FDA Warns Consumers About Toxic Levels of Belladonna in Teething Tablets

toxic belladonna in teething tablets

The U.S. Food and Drug Administration (FDA) announced on January 27 that through laboratory analysis, inconsistent amounts of toxic belladonna found in certain homeopathic teething tablets pose an unnecessary risk to infants and children.

What is Belladonna?

Belladonna is a poisonous plant native to Europe and parts of Asia that have been used as a medicine for centuries. Although widely regarded as unsafe to eat, belladonna is frequently used for Parkinson’s disease, as a sedative for asthma symptoms and whooping cough, a cold and hay fever remedy, colic, motion sickness, and as a painkiller. It is also used in certain homeopathic teething tablets used to calm a teething baby, but it now appears that the amount of belladonna used in these products are inconsistent and the amount may be toxic to infants.

Janet Woodcok, M.D., director of the FDA’s Center for Drug Evaluation and Research, is now warning parents:“We recommend that parents and caregivers not give these homeopathic teething tablets to children and seek advice from their health care professional for safe alternatives.”

According to the FDA, products like Hyland’s Homeopathic teething tablets and gels that contain belladonna puts children under the age of two years old at unnecessary risk.

Homeopathic Teething Products Not FDA-Approved or Recalled

Contrary to common belief, homeopathic teething products have been neither evaluated nor approved by the FDA for safety and effectiveness, and the agency is unaware of a proven health benefit from using them, although they are labeled to relieve teething symptoms in babies and young children.

In light of its laboratory findings, the FDA contacted the manufacturer of Hyland’s homeopathic teething products, Standard Homeopathic Company in Los Angeles regarding a recall of its products known to contain belladonna. According to the FDA, Hyland’s has not agreed to conduct a recall of their toxic products and instead, Hyland’s is sending conflicting messages to weary parents.  In a recent Facebook post on the Hyland’s Facebook Page, a concerned parent asked about the FDA warning to which Hyland’s replied: “we cannot understand a factual basis for the FDA’s release.”  Furthermore, a Hyland’s executive posted a video response to these inquiries that noted: “even doctors jump to wrong conclusions.”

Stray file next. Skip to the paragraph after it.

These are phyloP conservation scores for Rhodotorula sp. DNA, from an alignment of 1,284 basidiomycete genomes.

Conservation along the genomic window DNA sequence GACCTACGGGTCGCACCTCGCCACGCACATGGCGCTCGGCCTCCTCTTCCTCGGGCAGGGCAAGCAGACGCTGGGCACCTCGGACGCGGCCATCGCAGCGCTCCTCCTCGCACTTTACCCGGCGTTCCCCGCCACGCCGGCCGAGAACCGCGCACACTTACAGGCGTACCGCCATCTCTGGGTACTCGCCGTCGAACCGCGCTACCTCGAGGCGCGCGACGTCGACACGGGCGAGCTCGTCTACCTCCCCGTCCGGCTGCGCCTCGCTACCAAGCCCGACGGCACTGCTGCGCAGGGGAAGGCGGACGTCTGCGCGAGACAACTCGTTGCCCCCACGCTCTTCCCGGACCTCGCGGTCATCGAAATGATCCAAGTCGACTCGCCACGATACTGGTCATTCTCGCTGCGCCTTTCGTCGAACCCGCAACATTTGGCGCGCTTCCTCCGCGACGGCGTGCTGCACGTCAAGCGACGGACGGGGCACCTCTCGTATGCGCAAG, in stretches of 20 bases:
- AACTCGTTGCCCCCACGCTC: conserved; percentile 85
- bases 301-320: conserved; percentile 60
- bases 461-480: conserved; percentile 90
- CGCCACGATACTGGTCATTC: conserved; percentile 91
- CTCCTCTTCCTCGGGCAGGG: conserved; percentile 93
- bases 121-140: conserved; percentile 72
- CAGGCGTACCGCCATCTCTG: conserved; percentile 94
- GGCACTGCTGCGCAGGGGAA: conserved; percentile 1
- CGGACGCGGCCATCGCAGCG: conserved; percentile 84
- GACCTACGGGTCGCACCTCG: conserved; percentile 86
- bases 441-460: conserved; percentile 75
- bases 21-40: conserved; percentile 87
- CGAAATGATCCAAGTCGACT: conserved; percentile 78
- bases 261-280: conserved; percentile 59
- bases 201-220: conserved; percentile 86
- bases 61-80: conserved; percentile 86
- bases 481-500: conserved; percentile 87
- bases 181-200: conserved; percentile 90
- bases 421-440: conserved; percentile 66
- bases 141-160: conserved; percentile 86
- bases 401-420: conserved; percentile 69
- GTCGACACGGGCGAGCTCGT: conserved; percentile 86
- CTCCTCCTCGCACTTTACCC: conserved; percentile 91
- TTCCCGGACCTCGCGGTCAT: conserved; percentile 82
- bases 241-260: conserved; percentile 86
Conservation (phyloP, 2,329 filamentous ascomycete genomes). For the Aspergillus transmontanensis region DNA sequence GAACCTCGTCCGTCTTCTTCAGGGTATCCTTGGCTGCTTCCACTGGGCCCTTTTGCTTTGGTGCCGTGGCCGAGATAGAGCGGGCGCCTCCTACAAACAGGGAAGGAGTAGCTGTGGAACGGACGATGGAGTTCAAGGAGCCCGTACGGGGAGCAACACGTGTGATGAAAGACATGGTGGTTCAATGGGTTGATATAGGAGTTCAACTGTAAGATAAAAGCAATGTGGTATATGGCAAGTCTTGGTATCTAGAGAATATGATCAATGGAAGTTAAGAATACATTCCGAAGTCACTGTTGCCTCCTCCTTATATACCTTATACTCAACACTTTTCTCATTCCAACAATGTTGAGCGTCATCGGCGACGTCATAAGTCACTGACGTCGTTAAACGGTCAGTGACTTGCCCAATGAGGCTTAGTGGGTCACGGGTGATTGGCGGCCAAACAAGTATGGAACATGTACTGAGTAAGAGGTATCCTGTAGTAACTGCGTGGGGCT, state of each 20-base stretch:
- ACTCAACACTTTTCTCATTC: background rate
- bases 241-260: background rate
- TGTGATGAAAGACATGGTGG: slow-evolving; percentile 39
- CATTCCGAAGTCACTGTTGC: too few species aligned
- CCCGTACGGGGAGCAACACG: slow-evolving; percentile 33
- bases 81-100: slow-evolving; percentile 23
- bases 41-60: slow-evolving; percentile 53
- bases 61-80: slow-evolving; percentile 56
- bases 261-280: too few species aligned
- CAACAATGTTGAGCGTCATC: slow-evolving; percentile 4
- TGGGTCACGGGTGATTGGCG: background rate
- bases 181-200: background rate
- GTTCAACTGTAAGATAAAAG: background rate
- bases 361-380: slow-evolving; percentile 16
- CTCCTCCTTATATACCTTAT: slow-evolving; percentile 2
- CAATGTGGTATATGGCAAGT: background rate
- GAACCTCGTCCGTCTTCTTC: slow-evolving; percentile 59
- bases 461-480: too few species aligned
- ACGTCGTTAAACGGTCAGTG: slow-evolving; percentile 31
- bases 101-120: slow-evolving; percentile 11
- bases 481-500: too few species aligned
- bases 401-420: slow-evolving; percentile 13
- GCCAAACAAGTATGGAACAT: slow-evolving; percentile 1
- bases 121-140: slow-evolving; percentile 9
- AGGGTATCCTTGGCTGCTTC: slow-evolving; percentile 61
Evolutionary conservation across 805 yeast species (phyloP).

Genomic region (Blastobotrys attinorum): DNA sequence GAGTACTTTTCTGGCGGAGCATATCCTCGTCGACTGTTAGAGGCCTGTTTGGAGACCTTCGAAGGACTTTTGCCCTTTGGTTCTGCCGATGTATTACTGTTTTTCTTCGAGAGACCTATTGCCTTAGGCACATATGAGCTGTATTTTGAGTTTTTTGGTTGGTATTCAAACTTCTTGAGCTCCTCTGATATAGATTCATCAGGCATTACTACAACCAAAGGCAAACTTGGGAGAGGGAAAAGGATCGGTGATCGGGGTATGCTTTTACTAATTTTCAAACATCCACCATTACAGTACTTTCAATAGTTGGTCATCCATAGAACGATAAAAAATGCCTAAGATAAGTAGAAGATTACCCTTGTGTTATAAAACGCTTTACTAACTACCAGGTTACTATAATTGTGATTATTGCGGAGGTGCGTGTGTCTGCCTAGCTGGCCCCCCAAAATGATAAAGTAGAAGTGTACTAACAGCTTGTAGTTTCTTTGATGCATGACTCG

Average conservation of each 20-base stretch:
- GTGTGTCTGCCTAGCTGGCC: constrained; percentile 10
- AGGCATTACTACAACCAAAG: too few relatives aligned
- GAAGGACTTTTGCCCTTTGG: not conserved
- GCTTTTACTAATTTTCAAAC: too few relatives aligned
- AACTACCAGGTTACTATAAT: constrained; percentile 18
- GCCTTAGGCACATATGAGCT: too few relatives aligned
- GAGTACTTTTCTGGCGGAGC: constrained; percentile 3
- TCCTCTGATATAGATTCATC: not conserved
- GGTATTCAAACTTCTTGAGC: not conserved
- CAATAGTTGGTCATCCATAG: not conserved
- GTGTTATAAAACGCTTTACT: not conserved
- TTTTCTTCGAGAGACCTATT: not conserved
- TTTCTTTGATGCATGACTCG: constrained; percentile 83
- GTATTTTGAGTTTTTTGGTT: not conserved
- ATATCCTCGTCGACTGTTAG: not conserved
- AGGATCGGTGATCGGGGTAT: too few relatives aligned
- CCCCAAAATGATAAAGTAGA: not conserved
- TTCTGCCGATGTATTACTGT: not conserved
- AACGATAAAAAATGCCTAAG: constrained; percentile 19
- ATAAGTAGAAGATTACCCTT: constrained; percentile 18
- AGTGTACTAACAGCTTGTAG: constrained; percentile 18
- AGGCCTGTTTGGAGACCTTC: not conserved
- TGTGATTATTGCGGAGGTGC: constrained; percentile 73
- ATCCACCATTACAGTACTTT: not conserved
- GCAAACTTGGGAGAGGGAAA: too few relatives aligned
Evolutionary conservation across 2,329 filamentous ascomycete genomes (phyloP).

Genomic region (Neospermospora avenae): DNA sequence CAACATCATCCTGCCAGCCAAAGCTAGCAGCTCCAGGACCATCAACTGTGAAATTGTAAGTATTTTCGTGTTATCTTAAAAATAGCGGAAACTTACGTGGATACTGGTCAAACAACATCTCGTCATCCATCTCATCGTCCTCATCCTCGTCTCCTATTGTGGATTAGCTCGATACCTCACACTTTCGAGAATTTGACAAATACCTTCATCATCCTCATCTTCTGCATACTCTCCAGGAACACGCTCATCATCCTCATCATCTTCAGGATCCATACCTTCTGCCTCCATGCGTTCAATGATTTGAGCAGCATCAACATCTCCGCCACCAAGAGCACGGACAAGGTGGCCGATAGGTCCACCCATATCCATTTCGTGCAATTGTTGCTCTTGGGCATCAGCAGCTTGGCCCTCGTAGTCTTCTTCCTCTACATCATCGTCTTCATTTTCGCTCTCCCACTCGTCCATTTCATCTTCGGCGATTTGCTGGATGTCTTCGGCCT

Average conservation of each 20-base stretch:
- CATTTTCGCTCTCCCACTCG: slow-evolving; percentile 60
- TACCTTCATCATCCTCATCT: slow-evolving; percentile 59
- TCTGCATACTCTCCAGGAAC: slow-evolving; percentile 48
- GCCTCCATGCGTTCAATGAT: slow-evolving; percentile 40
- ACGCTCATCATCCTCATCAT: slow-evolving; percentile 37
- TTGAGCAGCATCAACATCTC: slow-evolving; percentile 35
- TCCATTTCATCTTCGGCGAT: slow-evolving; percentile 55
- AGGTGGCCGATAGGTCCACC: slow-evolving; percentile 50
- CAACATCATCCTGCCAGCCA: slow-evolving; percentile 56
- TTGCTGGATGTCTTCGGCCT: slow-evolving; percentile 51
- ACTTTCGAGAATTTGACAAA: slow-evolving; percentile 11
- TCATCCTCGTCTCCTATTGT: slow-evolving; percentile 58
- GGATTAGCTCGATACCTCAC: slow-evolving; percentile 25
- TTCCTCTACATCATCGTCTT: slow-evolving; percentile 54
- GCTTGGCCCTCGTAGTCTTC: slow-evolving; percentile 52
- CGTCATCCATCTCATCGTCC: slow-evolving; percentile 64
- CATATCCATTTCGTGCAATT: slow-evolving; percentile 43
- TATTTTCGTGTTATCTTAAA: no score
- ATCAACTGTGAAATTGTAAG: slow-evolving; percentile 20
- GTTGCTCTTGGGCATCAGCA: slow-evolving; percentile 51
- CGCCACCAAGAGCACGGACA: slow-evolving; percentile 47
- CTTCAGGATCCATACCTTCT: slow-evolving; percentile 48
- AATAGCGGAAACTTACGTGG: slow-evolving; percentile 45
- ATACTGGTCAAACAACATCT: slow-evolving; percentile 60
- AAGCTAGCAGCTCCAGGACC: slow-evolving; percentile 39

These are dangerous reactions to an FDA warning and to news that these products may be tied to the death of an infant.   The CEO of Hylands appear to be most concerned about the loss of jobs at his company as a result of these warnings.  In a recent interview with CNN, John P. (“Jay”) Borneman noted that the discontinued sale of these products “sadly resulted in the loss of 24 jobs.”

A company that chooses to ignore the findings of the FDA and misleads parents and questions medical advice needs to be held accountable for these actions.  TruLaw has two goals – first to get the word out to parents that the FDA has now spoken, and you need to throw these products out and trust medical professionals.  And, secondly, TruLaw will challenge any company that puts profits ahead of safety for the injuries their products caused.  We are currently speaking to the parents of children that believe their seizures or other injuries could have been caused by these homeopathic products to let them know of their legal rights.  Please help us get the word out.